A Closer Look at Trash, Tags, and Toonies

The proposed user-pay system has generated a string of angry letters to the editor at local newspapers.  Readers’ comments about garbage collection are big on emotion but short on the facts. Here’s a closer look at what’s currently allowed, what the actual garbage volume is now, and the impact of what is planned. The numbers suggest that the ‘average’ household could have no change in cost if the amount of garbage put out for collection is reduced by 25% or 1.9 kg. per person per week.

What’s Allowed Now

Simcoe County allows one ‘bag’ of garbage per week. That is defined as a maximum of 77 litres, up to 20 kilograms, in one container. In one year, that amounts to a household volume of 4,004 litres or 4.0 cubic metres (141 cubic feet) of garbage weighing up to 1,040 kg. (2,288 lbs) per year.

What We Put Out for Collection Now

According to Simcoe County Waste Management, residents generate 392 kg. of waste per person, per year. At an average of 2.73 persons per household, that equals 1,070 kg. per household per year. That’s 30 kg. more than the 1,040 kg. basic allowance, which suggests the ‘average’ household uses 2 garbage tags per year costing a total of another $4.00.

Just to put this in perspective, that’s about 16.6 pounds of garbage per person per week, or more than 2 pounds of garbage per person per day – excluding recycled materials.

Adapting to a User-Pay System

How will the average household be affected by a user-pay system? The County intends to lower the assessment for garbage collection from $150 per household to $70 per household but all garbage would have to have a $2.00 bag tag. If one bag is put out each week, that’s 52 x $2 = $104 plus the $70 assessment = $174.

To maintain the same cost per household, the fee would be $70 (assessment) + 40 x $2 (tags) = $150. The amount of household garbage would have to be reduced from 1,070 kg. (estimated) per household to  800 kg. (40 weeks x 20 kg.) That’s a 25% reduction in garbage by weight.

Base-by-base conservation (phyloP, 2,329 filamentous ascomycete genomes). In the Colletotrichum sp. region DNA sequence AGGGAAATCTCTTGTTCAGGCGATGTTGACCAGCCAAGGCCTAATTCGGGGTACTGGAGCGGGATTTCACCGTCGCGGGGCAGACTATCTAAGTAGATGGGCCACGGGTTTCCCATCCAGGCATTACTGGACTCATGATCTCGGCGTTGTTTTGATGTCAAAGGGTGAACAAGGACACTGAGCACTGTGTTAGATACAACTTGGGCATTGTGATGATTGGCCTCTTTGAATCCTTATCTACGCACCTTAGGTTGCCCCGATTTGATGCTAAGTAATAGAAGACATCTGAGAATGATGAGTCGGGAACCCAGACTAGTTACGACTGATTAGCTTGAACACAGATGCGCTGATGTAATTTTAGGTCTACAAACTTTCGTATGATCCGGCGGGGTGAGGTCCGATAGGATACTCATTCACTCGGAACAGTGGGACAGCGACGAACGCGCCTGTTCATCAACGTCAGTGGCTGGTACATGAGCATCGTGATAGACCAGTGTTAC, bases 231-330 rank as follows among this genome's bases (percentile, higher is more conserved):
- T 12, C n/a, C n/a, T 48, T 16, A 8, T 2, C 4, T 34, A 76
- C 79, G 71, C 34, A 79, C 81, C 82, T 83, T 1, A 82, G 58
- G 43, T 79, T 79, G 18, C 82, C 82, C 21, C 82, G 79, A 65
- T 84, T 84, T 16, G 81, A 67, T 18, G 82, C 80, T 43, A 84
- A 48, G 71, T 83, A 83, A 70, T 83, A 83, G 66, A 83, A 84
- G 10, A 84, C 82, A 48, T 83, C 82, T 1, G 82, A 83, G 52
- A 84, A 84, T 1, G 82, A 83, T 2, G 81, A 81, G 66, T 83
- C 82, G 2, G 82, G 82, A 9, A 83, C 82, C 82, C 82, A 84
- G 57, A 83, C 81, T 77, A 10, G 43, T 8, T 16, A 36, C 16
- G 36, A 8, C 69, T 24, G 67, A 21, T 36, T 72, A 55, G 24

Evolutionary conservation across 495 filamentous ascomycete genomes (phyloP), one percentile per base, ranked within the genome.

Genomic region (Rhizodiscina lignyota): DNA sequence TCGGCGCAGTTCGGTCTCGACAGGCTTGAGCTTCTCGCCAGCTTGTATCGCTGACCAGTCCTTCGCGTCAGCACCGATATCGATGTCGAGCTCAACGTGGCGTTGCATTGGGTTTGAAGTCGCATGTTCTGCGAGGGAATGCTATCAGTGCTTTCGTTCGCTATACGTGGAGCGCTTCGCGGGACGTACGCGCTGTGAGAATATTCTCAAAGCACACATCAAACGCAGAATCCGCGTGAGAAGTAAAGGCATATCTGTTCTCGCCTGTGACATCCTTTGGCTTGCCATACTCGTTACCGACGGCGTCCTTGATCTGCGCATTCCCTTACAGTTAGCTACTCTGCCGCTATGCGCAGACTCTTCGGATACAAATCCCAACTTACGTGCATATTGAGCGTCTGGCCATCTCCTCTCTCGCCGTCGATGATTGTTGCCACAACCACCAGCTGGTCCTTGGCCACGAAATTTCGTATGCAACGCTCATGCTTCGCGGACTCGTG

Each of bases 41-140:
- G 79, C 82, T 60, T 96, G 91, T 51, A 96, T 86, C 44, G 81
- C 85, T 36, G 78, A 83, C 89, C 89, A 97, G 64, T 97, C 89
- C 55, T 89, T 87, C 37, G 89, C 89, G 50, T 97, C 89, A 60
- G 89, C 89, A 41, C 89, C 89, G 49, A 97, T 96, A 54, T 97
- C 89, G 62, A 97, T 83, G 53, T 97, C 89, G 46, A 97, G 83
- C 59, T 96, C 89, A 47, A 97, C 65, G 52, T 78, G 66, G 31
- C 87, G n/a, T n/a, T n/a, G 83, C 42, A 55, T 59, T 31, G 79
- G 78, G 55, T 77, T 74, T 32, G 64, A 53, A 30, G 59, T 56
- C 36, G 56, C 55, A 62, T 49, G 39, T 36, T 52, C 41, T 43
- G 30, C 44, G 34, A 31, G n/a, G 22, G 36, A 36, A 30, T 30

Is this an unreasonable expectation? My own experience suggests that it’s not and data from Simcoe County shows why. In 2009, garbage placed for collection contained:

  • 23% food waste
  • 16% divertible paper
  • 11% pet waste
  • 5% recyclable plastic, metal, and glass
  • 30% ‘mixed waste’ including diapers, textiles, carpets, furniture and mattresses.

The County would like to eventually boost the diversion rate from 57% to 77% and there appears to be opportunity to achieve that.

Some households of up to seven people manage well under the current one bag limit. My two-person household does not create anywhere near 20 kg. or 77 litres of garbage per week and I could put garbage (mostly plastic packaging) out every second week to save $28.00/year under the new user-pay system.

Here’s a summary of the figures mentioned above:

Tax Assessed, $150 / household

HH/yr

Person/yr

Person/week

Cu. M

Kg. Kg. Lbs Kg.

Lbs

Maximum

4.0

1,040 381 838 7.3

16.1

Max. plus tags

1,070 392 862 7.5

16.6

User Pay, $150 / household

HH/yr

Person/yr

Person/week

Cu. M

Kg. Kg. Lbs Kg.

Lbs

1 bag per week

800 293 644 5.6

12.3

User Pay, $122 / household